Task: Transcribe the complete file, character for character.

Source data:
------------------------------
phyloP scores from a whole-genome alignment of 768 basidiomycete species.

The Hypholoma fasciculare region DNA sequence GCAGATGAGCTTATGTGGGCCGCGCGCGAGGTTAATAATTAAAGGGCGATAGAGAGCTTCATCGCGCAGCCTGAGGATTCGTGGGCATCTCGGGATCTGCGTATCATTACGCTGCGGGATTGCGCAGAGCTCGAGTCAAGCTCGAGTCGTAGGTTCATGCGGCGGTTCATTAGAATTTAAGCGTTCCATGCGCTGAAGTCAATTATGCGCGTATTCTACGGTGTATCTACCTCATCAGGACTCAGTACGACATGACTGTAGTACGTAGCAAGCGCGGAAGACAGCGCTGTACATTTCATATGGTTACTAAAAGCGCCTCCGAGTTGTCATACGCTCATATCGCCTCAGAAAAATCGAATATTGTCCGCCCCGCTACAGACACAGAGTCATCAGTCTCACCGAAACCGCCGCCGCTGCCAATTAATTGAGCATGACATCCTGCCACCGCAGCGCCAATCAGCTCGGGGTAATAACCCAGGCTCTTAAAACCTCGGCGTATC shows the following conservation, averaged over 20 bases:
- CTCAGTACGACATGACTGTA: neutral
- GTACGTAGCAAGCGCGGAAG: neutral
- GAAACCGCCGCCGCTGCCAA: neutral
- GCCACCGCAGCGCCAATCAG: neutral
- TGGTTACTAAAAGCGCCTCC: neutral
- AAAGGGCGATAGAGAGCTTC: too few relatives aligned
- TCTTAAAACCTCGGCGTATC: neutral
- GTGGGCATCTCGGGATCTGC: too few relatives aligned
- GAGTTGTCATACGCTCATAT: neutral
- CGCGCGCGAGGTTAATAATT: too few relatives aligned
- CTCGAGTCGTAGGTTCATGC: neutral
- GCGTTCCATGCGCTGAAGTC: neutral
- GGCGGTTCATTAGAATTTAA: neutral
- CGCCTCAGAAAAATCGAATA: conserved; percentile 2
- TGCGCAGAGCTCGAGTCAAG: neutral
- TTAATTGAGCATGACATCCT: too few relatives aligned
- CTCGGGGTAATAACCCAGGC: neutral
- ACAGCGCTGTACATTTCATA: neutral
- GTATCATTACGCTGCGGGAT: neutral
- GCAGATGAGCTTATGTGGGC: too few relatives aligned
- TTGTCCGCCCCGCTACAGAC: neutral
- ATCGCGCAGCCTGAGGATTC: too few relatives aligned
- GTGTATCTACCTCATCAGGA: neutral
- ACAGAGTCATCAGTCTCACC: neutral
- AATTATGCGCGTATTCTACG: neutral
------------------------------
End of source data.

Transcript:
phyloP scores from a whole-genome alignment of 768 basidiomycete species.

The Hypholoma fasciculare region DNA sequence GCAGATGAGCTTATGTGGGCCGCGCGCGAGGTTAATAATTAAAGGGCGATAGAGAGCTTCATCGCGCAGCCTGAGGATTCGTGGGCATCTCGGGATCTGCGTATCATTACGCTGCGGGATTGCGCAGAGCTCGAGTCAAGCTCGAGTCGTAGGTTCATGCGGCGGTTCATTAGAATTTAAGCGTTCCATGCGCTGAAGTCAATTATGCGCGTATTCTACGGTGTATCTACCTCATCAGGACTCAGTACGACATGACTGTAGTACGTAGCAAGCGCGGAAGACAGCGCTGTACATTTCATATGGTTACTAAAAGCGCCTCCGAGTTGTCATACGCTCATATCGCCTCAGAAAAATCGAATATTGTCCGCCCCGCTACAGACACAGAGTCATCAGTCTCACCGAAACCGCCGCCGCTGCCAATTAATTGAGCATGACATCCTGCCACCGCAGCGCCAATCAGCTCGGGGTAATAACCCAGGCTCTTAAAACCTCGGCGTATC shows the following conservation, averaged over 20 bases:
- CTCAGTACGACATGACTGTA: neutral
- GTACGTAGCAAGCGCGGAAG: neutral
- GAAACCGCCGCCGCTGCCAA: neutral
- GCCACCGCAGCGCCAATCAG: neutral
- TGGTTACTAAAAGCGCCTCC: neutral
- AAAGGGCGATAGAGAGCTTC: too few relatives aligned
- TCTTAAAACCTCGGCGTATC: neutral
- GTGGGCATCTCGGGATCTGC: too few relatives aligned
- GAGTTGTCATACGCTCATAT: neutral
- CGCGCGCGAGGTTAATAATT: too few relatives aligned
- CTCGAGTCGTAGGTTCATGC: neutral
- GCGTTCCATGCGCTGAAGTC: neutral
- GGCGGTTCATTAGAATTTAA: neutral
- CGCCTCAGAAAAATCGAATA: conserved; percentile 2
- TGCGCAGAGCTCGAGTCAAG: neutral
- TTAATTGAGCATGACATCCT: too few relatives aligned
- CTCGGGGTAATAACCCAGGC: neutral
- ACAGCGCTGTACATTTCATA: neutral
- GTATCATTACGCTGCGGGAT: neutral
- GCAGATGAGCTTATGTGGGC: too few relatives aligned
- TTGTCCGCCCCGCTACAGAC: neutral
- ATCGCGCAGCCTGAGGATTC: too few relatives aligned
- GTGTATCTACCTCATCAGGA: neutral
- ACAGAGTCATCAGTCTCACC: neutral
- AATTATGCGCGTATTCTACG: neutral